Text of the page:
Anxious—there’s that word. As an article in Psychology Today states, “anxiety is one of our modern plagues.” The Huffington Post asked, “Why is anxiety the new norm?” Certainly there is no shortage of things to make us anxious in this hectic world. Yet there is a severe shortage of ways to deal with anxiety. Paul faces anxiety head on and shows us true freedom: “Be anxious for nothing,” he says. In writing this, Paul seems to be quoting Jesus, who in Matthew 6 says, “Do not worry about what you will eat….” Paul picks up on this in Philippians, declaring over and over that God is in control and our true citizenship and home is in heaven, no matter what happens.

Personal illustration: My dog was killed a few weeks ago. The owner of the dog who killed ours wants to keep it, so we had to testify in court. We believe the offending dog is a danger to our kids and the neighborhood, so we testified against it. Right in the middle of that, God had me studying a book written by Paul as he awaits his day in court! There I was, reporting on one of the most violent, anxiety producing things I've ever experienced, and Paul is telling me to be anxious for nothing! It was hard for me. Last week seems to have taken forever as I waited to relive that terrible event. One of the healing, calming things I did during that time was to reflect on our dog's life. We looked at old pictures, talked about old memories and how much we loved her. We tried and tried again to practice thankfulness, as Paul mentions here: “In everything by prayer and petition with thanksgiving let your requests be made known to God.” We can practice aggressive gratitude---the transformative grace that can help us celebrate memories---and even rejoice when we feel the pain because it means we've experienced love.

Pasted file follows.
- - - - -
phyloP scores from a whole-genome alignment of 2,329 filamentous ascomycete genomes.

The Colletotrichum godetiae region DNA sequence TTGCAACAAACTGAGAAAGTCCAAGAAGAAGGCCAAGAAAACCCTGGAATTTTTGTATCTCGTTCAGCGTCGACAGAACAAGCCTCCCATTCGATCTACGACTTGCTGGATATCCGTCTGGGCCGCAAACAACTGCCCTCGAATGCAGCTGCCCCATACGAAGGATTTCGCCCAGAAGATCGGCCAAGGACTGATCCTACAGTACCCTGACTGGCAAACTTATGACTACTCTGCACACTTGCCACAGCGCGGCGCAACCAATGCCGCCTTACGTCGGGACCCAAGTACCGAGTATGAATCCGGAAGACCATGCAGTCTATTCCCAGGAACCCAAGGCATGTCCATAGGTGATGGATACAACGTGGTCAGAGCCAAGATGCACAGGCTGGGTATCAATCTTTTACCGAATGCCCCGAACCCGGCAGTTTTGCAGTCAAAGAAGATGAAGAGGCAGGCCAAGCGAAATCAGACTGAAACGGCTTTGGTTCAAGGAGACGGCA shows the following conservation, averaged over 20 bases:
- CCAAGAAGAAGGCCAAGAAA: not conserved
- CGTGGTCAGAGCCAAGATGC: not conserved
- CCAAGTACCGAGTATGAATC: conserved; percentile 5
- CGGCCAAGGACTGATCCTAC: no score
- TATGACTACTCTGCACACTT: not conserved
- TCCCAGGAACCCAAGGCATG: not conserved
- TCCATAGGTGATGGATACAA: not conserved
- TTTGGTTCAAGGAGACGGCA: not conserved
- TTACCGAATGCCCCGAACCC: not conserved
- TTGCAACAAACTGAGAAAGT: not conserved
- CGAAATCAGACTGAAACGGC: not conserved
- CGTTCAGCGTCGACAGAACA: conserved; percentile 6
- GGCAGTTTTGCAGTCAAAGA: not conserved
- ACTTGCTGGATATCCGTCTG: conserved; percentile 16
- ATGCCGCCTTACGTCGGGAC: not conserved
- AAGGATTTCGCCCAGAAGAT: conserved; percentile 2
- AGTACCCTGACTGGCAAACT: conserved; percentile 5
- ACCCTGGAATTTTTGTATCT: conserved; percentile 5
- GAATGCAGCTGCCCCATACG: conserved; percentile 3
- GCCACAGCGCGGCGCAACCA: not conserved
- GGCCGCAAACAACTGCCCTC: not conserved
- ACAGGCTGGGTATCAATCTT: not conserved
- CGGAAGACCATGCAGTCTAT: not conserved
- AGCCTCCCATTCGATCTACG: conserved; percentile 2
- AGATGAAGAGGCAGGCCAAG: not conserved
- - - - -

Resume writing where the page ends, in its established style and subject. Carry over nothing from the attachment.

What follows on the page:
As Paul goes on to say, “The peace of God, which surpasses all understanding, will guard your hearts and minds in Christ Jesus.”

Context

Here I need to share some historical context. In Paul’s day, religion and morality were two separate things. Religion had to do with keeping the gods happy. You did religion so your crops would grow and you would win wars. The gods were distant and unpredictable.

Morality—your way of being in the world—was taught by the philosophers in that society. Someone like Oprah or Dr. Phil would come along and tell you how to conduct yourself in a way that was most peaceful and happy for you and everybody. There was essentially no connection to the gods in this.

Our world today is not so different. We have all these tricks and gimmicks to reduce anxiety or to make ourselves into better people, but it’s all about believing and looking into yourself. But this strategy doesn’t seem to be working—we need stronger medicine.

Paul sees no disconnect between our life with God and our daily living. He urges us to lift the details of our daily life to God in prayer. Often we don’t understand what is happening in our lives, but by putting our trust in God, we receive a peace that truly does pass understanding—a peace that is from far beyond our world where ultimate peace is never found.

Guarding your heart

Yes, the peace of God guards our hearts in Christ Jesus. Paul is asserting that when we stay in prayer with aggressive thanksgiving, our hearts and minds will be guarded. The Greek word Paul used for guard is the same one used for a military battalion. The image is of a big, scary, spear-wielding group of soldiers guarding your peace. Paul probably looked at the brute of a soldier to who he was chained and thought “yeah, that’s it!”

So the peace of God is our guard. He surrounds us like a military guard protecting a city so that there can be peace within. Thus Paul is urging them to realize that they have a heavenly connection, and to plug in to that. Rejoice, pray, be aggressively grateful, enjoy the privileges of your heavenly citizenship—even in the harshness of daily reality.